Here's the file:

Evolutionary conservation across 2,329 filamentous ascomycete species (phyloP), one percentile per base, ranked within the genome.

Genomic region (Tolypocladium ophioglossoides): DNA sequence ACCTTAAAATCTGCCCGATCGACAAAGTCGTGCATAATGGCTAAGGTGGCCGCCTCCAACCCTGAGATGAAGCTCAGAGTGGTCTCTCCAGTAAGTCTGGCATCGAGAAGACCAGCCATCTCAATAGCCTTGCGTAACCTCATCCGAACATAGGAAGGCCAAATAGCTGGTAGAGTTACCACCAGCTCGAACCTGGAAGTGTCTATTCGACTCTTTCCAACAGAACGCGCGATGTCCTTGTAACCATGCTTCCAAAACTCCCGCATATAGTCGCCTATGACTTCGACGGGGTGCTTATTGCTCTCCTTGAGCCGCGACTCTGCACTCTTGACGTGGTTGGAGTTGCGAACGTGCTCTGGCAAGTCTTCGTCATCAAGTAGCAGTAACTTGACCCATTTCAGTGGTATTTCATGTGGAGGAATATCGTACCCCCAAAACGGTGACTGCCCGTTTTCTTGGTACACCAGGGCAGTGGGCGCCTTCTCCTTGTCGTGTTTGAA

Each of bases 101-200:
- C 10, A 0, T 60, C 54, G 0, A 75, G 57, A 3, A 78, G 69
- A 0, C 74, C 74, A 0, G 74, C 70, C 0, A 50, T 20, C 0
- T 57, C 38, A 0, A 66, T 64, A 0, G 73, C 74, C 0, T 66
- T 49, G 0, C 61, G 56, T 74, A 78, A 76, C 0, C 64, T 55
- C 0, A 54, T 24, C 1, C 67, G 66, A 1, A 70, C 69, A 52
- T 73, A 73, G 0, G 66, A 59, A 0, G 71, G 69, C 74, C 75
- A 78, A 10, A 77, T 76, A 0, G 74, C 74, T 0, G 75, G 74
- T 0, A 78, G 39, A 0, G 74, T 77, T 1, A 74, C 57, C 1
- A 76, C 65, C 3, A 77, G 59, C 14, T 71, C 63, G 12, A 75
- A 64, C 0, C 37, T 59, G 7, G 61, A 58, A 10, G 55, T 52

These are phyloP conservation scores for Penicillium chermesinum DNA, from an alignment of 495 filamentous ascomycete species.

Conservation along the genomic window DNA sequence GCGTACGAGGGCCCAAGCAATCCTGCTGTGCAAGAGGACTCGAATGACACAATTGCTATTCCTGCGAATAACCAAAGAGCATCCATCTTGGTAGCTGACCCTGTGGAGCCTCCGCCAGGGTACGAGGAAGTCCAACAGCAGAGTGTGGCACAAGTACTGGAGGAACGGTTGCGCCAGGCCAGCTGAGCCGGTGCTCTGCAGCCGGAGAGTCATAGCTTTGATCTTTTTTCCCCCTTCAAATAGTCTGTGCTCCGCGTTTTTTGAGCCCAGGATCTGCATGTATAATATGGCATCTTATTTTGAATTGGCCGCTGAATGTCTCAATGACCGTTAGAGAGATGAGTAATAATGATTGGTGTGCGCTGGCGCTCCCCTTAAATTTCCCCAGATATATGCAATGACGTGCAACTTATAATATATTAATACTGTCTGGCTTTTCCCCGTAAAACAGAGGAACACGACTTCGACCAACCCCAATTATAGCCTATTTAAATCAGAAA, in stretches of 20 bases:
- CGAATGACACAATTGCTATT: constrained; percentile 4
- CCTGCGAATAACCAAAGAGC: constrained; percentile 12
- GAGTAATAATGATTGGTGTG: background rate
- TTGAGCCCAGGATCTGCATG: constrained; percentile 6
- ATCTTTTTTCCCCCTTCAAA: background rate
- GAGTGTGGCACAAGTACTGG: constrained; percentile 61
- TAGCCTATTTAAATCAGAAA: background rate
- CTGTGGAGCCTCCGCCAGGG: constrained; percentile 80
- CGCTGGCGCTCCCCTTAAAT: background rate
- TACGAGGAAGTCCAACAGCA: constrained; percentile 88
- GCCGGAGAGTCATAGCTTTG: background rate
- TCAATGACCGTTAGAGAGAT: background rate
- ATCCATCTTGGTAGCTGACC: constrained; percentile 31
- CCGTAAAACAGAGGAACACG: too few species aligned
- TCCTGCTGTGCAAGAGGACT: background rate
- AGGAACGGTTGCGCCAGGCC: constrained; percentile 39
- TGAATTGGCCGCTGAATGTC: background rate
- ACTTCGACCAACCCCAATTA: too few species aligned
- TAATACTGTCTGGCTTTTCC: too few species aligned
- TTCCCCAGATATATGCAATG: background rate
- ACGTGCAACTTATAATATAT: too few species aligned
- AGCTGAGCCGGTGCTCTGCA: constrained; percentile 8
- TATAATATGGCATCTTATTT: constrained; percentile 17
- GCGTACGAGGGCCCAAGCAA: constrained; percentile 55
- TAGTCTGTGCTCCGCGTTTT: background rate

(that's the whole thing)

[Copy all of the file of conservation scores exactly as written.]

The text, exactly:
Evolutionary conservation across 2,329 filamentous ascomycete species (phyloP), one percentile per base, ranked within the genome.

Genomic region (Tolypocladium ophioglossoides): DNA sequence ACCTTAAAATCTGCCCGATCGACAAAGTCGTGCATAATGGCTAAGGTGGCCGCCTCCAACCCTGAGATGAAGCTCAGAGTGGTCTCTCCAGTAAGTCTGGCATCGAGAAGACCAGCCATCTCAATAGCCTTGCGTAACCTCATCCGAACATAGGAAGGCCAAATAGCTGGTAGAGTTACCACCAGCTCGAACCTGGAAGTGTCTATTCGACTCTTTCCAACAGAACGCGCGATGTCCTTGTAACCATGCTTCCAAAACTCCCGCATATAGTCGCCTATGACTTCGACGGGGTGCTTATTGCTCTCCTTGAGCCGCGACTCTGCACTCTTGACGTGGTTGGAGTTGCGAACGTGCTCTGGCAAGTCTTCGTCATCAAGTAGCAGTAACTTGACCCATTTCAGTGGTATTTCATGTGGAGGAATATCGTACCCCCAAAACGGTGACTGCCCGTTTTCTTGGTACACCAGGGCAGTGGGCGCCTTCTCCTTGTCGTGTTTGAA

Each of bases 101-200:
- C 10, A 0, T 60, C 54, G 0, A 75, G 57, A 3, A 78, G 69
- A 0, C 74, C 74, A 0, G 74, C 70, C 0, A 50, T 20, C 0
- T 57, C 38, A 0, A 66, T 64, A 0, G 73, C 74, C 0, T 66
- T 49, G 0, C 61, G 56, T 74, A 78, A 76, C 0, C 64, T 55
- C 0, A 54, T 24, C 1, C 67, G 66, A 1, A 70, C 69, A 52
- T 73, A 73, G 0, G 66, A 59, A 0, G 71, G 69, C 74, C 75
- A 78, A 10, A 77, T 76, A 0, G 74, C 74, T 0, G 75, G 74
- T 0, A 78, G 39, A 0, G 74, T 77, T 1, A 74, C 57, C 1
- A 76, C 65, C 3, A 77, G 59, C 14, T 71, C 63, G 12, A 75
- A 64, C 0, C 37, T 59, G 7, G 61, A 58, A 10, G 55, T 52

These are phyloP conservation scores for Penicillium chermesinum DNA, from an alignment of 495 filamentous ascomycete species.

Conservation along the genomic window DNA sequence GCGTACGAGGGCCCAAGCAATCCTGCTGTGCAAGAGGACTCGAATGACACAATTGCTATTCCTGCGAATAACCAAAGAGCATCCATCTTGGTAGCTGACCCTGTGGAGCCTCCGCCAGGGTACGAGGAAGTCCAACAGCAGAGTGTGGCACAAGTACTGGAGGAACGGTTGCGCCAGGCCAGCTGAGCCGGTGCTCTGCAGCCGGAGAGTCATAGCTTTGATCTTTTTTCCCCCTTCAAATAGTCTGTGCTCCGCGTTTTTTGAGCCCAGGATCTGCATGTATAATATGGCATCTTATTTTGAATTGGCCGCTGAATGTCTCAATGACCGTTAGAGAGATGAGTAATAATGATTGGTGTGCGCTGGCGCTCCCCTTAAATTTCCCCAGATATATGCAATGACGTGCAACTTATAATATATTAATACTGTCTGGCTTTTCCCCGTAAAACAGAGGAACACGACTTCGACCAACCCCAATTATAGCCTATTTAAATCAGAAA, in stretches of 20 bases:
- CGAATGACACAATTGCTATT: constrained; percentile 4
- CCTGCGAATAACCAAAGAGC: constrained; percentile 12
- GAGTAATAATGATTGGTGTG: background rate
- TTGAGCCCAGGATCTGCATG: constrained; percentile 6
- ATCTTTTTTCCCCCTTCAAA: background rate
- GAGTGTGGCACAAGTACTGG: constrained; percentile 61
- TAGCCTATTTAAATCAGAAA: background rate
- CTGTGGAGCCTCCGCCAGGG: constrained; percentile 80
- CGCTGGCGCTCCCCTTAAAT: background rate
- TACGAGGAAGTCCAACAGCA: constrained; percentile 88
- GCCGGAGAGTCATAGCTTTG: background rate
- TCAATGACCGTTAGAGAGAT: background rate
- ATCCATCTTGGTAGCTGACC: constrained; percentile 31
- CCGTAAAACAGAGGAACACG: too few species aligned
- TCCTGCTGTGCAAGAGGACT: background rate
- AGGAACGGTTGCGCCAGGCC: constrained; percentile 39
- TGAATTGGCCGCTGAATGTC: background rate
- ACTTCGACCAACCCCAATTA: too few species aligned
- TAATACTGTCTGGCTTTTCC: too few species aligned
- TTCCCCAGATATATGCAATG: background rate
- ACGTGCAACTTATAATATAT: too few species aligned
- AGCTGAGCCGGTGCTCTGCA: constrained; percentile 8
- TATAATATGGCATCTTATTT: constrained; percentile 17
- GCGTACGAGGGCCCAAGCAA: constrained; percentile 55
- TAGTCTGTGCTCCGCGTTTT: background rate